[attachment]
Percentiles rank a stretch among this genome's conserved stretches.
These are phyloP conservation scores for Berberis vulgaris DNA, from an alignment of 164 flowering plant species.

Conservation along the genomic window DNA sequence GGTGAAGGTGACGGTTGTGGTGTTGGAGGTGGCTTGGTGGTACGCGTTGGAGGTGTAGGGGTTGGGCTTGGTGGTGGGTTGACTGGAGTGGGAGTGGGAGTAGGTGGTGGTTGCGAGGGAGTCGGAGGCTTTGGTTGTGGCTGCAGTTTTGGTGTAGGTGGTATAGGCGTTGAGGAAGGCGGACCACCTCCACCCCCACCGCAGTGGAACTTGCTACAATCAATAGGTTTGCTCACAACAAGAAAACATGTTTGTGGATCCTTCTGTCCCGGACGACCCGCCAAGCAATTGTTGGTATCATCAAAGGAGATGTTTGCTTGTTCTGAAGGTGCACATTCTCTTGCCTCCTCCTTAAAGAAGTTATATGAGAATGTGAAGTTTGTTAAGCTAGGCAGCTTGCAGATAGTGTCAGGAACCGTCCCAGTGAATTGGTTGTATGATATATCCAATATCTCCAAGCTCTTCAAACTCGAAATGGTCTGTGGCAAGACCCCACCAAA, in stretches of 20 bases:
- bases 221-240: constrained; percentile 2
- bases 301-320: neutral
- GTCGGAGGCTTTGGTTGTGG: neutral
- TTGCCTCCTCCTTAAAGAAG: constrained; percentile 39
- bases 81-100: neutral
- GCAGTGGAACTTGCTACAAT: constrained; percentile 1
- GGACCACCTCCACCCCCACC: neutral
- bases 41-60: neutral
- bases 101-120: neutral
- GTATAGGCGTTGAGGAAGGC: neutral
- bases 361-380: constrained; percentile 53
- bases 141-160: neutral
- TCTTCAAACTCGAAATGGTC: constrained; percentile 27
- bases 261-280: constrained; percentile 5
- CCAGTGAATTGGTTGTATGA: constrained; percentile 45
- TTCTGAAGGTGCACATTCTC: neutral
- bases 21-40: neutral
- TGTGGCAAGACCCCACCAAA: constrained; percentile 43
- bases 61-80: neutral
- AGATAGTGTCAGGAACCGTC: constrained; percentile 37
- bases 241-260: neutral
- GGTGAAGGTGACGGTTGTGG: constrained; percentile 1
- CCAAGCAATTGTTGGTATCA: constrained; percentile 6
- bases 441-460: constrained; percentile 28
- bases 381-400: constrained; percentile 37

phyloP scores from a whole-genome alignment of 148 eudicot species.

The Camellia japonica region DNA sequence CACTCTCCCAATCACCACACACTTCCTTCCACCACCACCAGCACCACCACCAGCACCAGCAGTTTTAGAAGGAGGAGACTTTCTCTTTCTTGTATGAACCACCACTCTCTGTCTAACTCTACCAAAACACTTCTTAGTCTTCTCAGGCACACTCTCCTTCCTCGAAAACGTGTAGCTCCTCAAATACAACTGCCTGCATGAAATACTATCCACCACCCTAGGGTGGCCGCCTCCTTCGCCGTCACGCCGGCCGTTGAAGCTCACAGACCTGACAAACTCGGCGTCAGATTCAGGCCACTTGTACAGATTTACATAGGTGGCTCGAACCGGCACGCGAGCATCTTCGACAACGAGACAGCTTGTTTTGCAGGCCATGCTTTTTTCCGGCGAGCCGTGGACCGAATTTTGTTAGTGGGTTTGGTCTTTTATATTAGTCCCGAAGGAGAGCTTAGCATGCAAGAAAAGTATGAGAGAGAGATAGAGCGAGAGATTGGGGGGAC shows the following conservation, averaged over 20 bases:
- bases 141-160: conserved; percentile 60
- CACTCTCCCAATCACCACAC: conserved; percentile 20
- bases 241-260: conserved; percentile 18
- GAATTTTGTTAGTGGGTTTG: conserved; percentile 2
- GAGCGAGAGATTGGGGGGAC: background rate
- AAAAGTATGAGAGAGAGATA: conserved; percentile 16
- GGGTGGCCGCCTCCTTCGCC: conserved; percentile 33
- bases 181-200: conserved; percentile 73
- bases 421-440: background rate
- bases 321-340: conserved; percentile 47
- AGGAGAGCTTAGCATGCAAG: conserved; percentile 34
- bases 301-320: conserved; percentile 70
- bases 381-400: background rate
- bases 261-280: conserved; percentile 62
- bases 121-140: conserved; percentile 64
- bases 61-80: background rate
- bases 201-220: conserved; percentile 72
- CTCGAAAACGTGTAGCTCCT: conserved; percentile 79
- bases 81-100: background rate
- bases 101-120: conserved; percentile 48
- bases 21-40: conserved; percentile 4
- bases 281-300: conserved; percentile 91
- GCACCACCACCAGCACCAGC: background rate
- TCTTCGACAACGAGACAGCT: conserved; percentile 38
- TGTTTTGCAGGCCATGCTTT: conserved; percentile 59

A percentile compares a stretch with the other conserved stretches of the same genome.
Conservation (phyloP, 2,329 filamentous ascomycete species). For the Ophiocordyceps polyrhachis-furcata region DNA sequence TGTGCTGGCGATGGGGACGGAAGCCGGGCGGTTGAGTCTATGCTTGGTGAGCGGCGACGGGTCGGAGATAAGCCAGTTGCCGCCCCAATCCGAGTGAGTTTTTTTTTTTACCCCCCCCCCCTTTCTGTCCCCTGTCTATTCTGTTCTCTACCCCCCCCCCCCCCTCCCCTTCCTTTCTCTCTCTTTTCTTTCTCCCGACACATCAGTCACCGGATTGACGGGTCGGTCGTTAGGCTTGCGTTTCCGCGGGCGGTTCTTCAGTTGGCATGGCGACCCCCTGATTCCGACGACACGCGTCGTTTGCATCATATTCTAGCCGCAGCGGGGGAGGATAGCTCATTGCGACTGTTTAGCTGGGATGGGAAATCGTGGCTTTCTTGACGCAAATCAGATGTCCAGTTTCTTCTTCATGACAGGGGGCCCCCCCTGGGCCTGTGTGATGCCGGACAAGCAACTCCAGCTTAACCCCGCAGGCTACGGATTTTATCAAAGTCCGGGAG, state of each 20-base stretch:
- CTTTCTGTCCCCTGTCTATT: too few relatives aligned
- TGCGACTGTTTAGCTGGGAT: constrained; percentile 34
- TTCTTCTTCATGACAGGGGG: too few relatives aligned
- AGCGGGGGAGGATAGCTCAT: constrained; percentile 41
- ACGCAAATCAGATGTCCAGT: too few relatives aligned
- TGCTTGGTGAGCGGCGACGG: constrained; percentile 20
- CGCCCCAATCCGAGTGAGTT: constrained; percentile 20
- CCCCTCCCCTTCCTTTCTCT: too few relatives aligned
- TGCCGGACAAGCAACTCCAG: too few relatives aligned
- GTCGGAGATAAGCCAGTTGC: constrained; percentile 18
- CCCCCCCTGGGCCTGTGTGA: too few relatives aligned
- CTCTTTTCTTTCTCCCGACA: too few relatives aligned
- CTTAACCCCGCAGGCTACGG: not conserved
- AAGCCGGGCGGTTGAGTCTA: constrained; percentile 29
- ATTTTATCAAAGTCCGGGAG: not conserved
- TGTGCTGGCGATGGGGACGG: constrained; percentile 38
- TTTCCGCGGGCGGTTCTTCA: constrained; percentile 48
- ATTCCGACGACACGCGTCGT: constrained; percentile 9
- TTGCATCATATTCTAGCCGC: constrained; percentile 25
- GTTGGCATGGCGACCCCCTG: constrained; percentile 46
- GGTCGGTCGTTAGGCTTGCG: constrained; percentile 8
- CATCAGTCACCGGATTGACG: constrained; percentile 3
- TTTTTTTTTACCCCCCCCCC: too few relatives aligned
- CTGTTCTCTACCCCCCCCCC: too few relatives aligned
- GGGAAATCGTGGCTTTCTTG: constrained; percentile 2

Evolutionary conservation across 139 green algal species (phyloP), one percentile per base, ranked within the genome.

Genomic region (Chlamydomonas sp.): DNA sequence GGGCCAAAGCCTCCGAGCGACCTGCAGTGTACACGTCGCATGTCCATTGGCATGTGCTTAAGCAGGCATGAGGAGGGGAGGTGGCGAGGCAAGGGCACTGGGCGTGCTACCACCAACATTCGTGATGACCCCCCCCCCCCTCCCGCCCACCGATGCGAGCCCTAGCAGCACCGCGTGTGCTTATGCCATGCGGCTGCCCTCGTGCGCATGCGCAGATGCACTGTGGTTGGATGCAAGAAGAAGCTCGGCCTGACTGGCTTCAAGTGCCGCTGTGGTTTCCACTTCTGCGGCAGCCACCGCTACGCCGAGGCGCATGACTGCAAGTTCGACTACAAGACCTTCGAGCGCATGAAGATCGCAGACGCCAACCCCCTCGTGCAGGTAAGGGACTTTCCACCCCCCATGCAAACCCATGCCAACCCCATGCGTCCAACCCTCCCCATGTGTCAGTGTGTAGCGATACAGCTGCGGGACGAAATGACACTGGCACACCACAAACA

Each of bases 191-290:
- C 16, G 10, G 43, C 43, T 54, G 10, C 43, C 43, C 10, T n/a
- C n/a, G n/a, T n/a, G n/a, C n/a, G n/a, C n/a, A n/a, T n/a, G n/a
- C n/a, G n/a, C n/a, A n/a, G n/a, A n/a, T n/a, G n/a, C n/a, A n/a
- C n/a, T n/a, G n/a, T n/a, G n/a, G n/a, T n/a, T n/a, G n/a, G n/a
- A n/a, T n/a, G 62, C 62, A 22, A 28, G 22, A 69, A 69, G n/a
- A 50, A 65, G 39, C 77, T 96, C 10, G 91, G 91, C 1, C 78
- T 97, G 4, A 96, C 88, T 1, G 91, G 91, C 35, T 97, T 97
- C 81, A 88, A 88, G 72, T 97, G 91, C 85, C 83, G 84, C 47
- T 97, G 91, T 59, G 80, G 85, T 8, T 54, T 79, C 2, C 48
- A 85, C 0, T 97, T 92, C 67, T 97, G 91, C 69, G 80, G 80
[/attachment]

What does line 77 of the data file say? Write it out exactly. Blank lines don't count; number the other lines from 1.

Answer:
- GTTGGCATGGCGACCCCCTG: constrained; percentile 46